The metropolis is a far cry from the warmth of Mother’s lap; it is an efficient, rational, demystifying organism. Its tainted, chaotic children hide in the sewers and in the subway because otherwise they’d be locked up in prisons and institutions. The metropolis denies the existence of its hybrids. Everything is fine above ground but chaos reigns below. The city makes desperate attempts to impose its rational structure with time tables, video cameras and signposts. But the underworld evades its power. And hence it is no coincidence that the Beauty and the Beast first met in the subway.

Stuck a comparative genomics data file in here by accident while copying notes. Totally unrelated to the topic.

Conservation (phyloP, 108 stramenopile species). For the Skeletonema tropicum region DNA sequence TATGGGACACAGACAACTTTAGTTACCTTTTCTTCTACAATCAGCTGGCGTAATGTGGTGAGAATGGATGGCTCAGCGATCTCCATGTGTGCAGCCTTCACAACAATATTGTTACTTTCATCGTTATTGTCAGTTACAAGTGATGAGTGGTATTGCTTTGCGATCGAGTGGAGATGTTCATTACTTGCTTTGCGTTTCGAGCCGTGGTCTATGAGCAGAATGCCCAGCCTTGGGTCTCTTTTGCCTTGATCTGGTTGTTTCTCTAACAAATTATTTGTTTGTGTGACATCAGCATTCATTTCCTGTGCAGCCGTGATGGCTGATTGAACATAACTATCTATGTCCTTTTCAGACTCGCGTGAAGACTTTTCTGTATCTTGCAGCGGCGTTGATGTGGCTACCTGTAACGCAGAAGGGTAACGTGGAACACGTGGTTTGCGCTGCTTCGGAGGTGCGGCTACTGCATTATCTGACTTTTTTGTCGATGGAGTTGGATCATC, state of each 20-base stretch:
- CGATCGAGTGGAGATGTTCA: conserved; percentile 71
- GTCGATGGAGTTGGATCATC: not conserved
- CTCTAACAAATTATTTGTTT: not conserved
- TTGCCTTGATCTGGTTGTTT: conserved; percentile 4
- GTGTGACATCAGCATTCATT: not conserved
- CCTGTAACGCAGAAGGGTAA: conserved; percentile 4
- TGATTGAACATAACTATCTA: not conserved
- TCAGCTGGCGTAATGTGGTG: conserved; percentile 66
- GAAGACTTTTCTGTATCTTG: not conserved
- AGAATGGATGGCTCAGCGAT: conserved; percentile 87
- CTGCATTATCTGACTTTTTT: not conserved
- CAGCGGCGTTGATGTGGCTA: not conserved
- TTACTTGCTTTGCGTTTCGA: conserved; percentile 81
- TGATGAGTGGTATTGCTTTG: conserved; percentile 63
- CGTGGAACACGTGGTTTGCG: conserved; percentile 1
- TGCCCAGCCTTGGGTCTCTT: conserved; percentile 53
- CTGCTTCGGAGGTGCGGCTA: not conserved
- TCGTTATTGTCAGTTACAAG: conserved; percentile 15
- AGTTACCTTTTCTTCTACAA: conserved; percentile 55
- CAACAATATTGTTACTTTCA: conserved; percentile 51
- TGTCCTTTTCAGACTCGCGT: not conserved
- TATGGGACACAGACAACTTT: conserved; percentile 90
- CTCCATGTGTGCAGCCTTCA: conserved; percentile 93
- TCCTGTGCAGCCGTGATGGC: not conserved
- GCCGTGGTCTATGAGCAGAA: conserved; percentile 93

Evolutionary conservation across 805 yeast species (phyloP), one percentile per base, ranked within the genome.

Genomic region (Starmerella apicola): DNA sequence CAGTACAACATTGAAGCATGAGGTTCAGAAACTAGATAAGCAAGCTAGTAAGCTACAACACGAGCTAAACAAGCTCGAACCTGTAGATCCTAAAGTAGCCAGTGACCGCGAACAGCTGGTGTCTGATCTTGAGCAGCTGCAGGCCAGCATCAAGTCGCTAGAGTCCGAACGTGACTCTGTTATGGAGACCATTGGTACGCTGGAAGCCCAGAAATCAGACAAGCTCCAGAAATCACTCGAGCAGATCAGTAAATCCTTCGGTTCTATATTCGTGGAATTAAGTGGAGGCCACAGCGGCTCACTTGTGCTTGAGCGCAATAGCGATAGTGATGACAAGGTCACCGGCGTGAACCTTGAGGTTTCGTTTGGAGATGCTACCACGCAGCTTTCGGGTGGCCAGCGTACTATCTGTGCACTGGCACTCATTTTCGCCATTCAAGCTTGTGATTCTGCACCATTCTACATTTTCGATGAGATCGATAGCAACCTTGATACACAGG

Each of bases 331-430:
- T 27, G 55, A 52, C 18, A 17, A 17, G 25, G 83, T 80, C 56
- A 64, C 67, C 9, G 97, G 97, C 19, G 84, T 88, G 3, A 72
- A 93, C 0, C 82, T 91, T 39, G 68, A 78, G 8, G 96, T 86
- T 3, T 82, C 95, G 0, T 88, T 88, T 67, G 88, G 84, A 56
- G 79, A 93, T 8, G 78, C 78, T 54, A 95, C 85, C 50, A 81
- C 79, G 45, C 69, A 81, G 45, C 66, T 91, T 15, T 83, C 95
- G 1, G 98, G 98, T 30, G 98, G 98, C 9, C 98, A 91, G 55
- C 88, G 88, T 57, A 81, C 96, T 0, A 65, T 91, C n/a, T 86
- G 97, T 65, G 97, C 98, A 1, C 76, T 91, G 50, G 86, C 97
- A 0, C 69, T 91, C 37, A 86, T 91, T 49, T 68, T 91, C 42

In the same way urban civilization seems to have banned the religious. But it has simply disappeared from view and gone underground. When you watch The Beauty and the Beast, you are participating in a myth by means of a TV ritual. When you tune in on the modern myth, you are consuming instant urban religion. We contact our Gods in a way that is much more relaxed, faster and more efficient than ever before.

translation Annie Wright